The fourth Strategic Dialogue between India and United States next week would set the tone of engagement between the two countries during the second term of President Barack Obama, eminent American experts have said.
"It will be the first meeting between Secretary of State John Kerry and External Affairs Minister Salman Khurshid and therefore likely to set the tone of engagement between the two countries during President Obama's second term," they say.
"It (Strategic Dialogue) will define the agenda for US-Indian relations for the duration of US President Barack Obama's second term. It will also be the first time that Kerry meets his counterpart, Indian Minister for External Affairs Salman Khurshid, in a formal setting," said Ashley Tellis, from the Carnegie Endowment.
A known South-Asia expert in Washington, Tellis said the centerpiece of the talks will be the conversations Kerry has with Khurshid and Prime Minister Manmohan Singh on the direction of the US-Indian relationship and what must be done to deepen it further.
Tellis said the dialogue should have three aims.
"The first and most important objective for Kerry, in my view, must be building personal relationships. Developing a rapport with his Indian counterpart will do more for the bilateral relationship than any specific ‘deliverables’ at this juncture because the myriad activities under way are already yielding their own fruits outside of the public eye," he said.
"The second objective should be having a freewheeling but comprehensive conversation about the state of the world, particularly the situation in Asia and important sub-regions such as East Asia, the Middle East, and the larger South Asian area," he said.
"The third objective should be encouraging India to accelerate the economic reforms that it began two decades ago but has yet to complete. If implemented, these reforms would offer the best opportunities for deepening the bilateral relationship. For that reason, they merit serious conversation," Tellis said.
In their joint piece, Karl F Inderfurth, the former assistant secretary of state for South and Central Asia, and Donald A Camp, the former principal deputy assistant secretary of state for south and central Asian Affairs stressed on the need for a "whole-of-government" approach.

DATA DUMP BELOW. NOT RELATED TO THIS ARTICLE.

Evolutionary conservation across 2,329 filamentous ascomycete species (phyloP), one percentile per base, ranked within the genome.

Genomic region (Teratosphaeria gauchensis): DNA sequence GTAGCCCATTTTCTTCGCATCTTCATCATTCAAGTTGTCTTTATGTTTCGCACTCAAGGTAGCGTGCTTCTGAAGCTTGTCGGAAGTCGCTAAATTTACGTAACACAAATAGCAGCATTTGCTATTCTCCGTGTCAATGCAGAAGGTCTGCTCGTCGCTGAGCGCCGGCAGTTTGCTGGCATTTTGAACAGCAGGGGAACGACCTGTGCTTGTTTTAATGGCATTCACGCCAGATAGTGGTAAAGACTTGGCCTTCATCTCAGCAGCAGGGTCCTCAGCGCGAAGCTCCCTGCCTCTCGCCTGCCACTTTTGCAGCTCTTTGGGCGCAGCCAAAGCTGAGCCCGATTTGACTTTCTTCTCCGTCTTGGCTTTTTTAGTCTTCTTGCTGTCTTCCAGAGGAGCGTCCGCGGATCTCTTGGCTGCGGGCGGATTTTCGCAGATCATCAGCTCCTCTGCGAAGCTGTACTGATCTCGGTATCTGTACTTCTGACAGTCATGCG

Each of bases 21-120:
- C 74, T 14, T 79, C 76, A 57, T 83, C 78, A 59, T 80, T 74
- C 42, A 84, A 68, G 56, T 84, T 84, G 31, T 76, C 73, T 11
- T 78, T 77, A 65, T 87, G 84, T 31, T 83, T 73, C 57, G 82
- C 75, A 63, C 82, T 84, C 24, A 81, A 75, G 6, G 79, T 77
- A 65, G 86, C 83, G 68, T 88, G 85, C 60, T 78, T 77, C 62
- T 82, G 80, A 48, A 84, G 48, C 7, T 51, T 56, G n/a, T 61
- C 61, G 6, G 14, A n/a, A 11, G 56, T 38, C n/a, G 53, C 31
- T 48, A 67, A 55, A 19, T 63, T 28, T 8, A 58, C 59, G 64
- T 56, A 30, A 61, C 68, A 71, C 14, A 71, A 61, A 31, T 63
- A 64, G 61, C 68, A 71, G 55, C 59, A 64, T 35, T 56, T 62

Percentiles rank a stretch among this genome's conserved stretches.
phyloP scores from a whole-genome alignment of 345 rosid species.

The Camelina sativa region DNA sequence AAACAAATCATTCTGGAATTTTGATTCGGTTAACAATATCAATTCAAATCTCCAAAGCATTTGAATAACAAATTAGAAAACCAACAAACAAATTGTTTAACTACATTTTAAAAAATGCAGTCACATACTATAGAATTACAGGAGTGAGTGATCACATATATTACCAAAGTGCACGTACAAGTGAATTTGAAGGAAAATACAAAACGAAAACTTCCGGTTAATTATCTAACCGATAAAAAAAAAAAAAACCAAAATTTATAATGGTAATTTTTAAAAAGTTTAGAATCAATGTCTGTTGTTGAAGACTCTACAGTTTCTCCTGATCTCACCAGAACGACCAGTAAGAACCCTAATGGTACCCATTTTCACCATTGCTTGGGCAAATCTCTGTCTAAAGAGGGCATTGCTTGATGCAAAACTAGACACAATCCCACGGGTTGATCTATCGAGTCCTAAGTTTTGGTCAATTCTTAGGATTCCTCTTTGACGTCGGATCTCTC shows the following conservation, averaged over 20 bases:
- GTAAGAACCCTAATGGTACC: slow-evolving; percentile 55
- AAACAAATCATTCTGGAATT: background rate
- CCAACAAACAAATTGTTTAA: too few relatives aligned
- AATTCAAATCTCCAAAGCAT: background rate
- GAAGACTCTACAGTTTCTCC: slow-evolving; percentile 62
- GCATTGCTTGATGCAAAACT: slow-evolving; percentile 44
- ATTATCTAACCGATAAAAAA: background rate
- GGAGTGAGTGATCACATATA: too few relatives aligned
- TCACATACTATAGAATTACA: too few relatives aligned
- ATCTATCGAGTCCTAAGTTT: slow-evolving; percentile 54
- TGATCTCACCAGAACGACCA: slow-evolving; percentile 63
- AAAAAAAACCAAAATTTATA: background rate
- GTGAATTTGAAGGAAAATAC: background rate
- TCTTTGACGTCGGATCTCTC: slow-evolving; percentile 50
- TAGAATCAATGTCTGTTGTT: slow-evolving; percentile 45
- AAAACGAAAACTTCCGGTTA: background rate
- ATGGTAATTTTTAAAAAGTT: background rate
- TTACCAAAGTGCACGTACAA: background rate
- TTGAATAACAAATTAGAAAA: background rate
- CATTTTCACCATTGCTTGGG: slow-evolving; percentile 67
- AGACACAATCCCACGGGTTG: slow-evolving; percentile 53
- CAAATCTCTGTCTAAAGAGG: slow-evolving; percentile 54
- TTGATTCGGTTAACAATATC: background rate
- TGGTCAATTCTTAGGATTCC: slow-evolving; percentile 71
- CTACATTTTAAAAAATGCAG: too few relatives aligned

"India will not be our formal ally, but it is not unrealistic to think of an easy and frank exchange of the kind we enjoy with our treaty allies like the United Kingdom and Japan; we don't always agree with them but we trust and value their views. The goal is a true Indo-American partnership; our two countries deserve no less," they wrote.
Inderfurth and Camp recommended that the two countries need a long-term framework on economic issues that would include a bilateral investment treaty and a free trade agreement as an achievable goal.
"We should bring India into APEC (Asia-Pacific Economic Cooperation) and the Trans-Pacific Partnership discussions. For its part, India needs to vigorously pursue and implement economic reforms and trade liberalisation," it said.
On defence, while the US needs to be consistent and reliable in technology transfer decisions; India needs to overcome its negative perceptions about US reliability," they said.
"In addition, we should commence negotiations to renew the 2005 defence cooperation framework agreement with a comprehensive security compact by 2015," Inderfurth and Camp said.
Noting that the US must continue to pursue the potential of the path-breaking nuclear agreement; Inderfurth and Camp said India needs to recognise the degree of US disappointment that the liability provisions remain incomplete.
"Beyond nuclear, India's power needs are extraordinary; we can help in many ways, especially now that the way has been cleared for liquefied natural gas exports. Collaboration on clean energy and renewables should continue to forge ahead," they wrote.
Observing that in his first term, Obama took a bold step in endorsing India's eventual permanent membership in an expanded UN Security Council, Inderfurth and Camp said in his second term, they need a stronger dialogue on global issues with India-in New York, New Delhi, and Washington-that should include a pragmatic discussion of Security Council reform and expansion.
"Our China dialogue needs to be continued and expanded, with the common purpose of encouraging China's peaceful rise. An India-China-US trilateral dialogue is worth pursuing as well," the former American diplomat said.